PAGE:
Jean Vanier shaking hands with one of the core members of L'Arche Daybreak, John Smeltzer.

Jean Vanier shaking hands with one of the core members of L’Arche Daybreak, John Smeltzer. (Photo via Wikipedia)

On March 11 the Templeton Foundation gave its most prestigious award to my hero, Jean Vanier.  For Linda and our children and me, he has also been our retreat leader, our teacher of humility, our guide.

A few years ago, when we went to Trosly to celebrate Christmas with Jean, we sat with him for a few minutes to share in the celebration. He had spoken earlier in the day of the pain we all experience in trying to accept our smallness, our nakedness, our littleness. “As we become close to someone weak, compassion arises,” he had said, “and a compassion to help others rises up. It is not the goal of consoling others but rather of helping, of becoming a peace maker, of longing for unity among all…Christmas is the celebration of God becoming weak and little and naked just like us so that we can awaken to love, awaken to compassion, awaken to entering into relationships where we have nothing to prove…relationships where we are just loved.”

All 7 of us together with our great friends, the Sorenson family of 6, awaited Jean for our little meeting after the talk. We were nervous a bit—what could we say to him? What should we ask? He entered the small room in his usual blue jacket and mischievous smile and sat unassumingly. “How are you all,” he said with a big smile. “Are you having any fun?”

We laughed. The kids looked at the parents as if to say, “how can we say we’re having fun when we’re spending all our time in church?” Instead, we asked about his world and his thoughts for the future. At one point, I asked, “Jean, what is your advice to these children who are at an age where they’re searching for what to do with their lives, who to become?”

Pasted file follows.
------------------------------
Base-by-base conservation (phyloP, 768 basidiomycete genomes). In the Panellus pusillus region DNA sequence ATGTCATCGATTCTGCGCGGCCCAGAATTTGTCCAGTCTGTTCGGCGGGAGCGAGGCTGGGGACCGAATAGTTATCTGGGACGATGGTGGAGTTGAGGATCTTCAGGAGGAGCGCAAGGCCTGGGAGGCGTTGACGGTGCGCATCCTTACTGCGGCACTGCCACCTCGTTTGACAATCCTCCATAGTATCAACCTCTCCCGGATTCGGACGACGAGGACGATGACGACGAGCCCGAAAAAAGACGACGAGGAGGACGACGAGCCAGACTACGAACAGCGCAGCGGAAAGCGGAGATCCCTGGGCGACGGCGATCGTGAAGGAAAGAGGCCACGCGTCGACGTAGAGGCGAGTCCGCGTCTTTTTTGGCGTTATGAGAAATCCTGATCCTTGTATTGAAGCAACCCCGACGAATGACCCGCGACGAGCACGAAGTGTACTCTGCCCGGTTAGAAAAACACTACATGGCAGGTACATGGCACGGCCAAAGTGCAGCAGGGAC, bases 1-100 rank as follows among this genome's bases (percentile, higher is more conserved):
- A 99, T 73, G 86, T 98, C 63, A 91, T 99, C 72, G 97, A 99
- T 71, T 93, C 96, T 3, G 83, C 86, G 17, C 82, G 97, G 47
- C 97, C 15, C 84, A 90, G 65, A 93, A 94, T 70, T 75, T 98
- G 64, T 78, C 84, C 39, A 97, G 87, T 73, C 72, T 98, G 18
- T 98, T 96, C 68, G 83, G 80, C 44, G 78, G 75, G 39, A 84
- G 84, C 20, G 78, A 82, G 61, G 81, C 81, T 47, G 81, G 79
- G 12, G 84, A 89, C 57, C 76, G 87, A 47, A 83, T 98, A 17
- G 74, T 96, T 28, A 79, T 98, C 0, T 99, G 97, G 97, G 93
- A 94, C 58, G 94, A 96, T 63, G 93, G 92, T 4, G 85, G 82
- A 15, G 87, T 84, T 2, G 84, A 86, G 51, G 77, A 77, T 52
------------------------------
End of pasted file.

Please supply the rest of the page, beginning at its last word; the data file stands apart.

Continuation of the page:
He smiled. “They should do what makes them happy,” was his big smile response. “I stayed here at L’Arche because this is where I was happy. I wanted to be here. They should do the same.”

The world of Special Olympics joins me in big cheers of delight to the prophet of simplicity, humility, and happiness. That’s a combination few of us remember to pursue, but for Jean Vanier, it is only in compassion that we find happiness.

May his example grow in all of us.


Editor’s Note: Please enjoy this great March 11 piece in the Huffington Post on Jean Vanier:

It started with an act of kindness.

In 1964, Jean Vanier invited two men with developmental disabilities to share a house with him in Trosly-Breuil, near Paris. It was a life-changing move for the Canadian philosopher that would, over time, radically improve the lives of many others…

You can click here to read the full story of this profoundly poor and triumphant man.  

And to learn more about Jean Vanier please head here: http://www.jean-vanier.org/en/home

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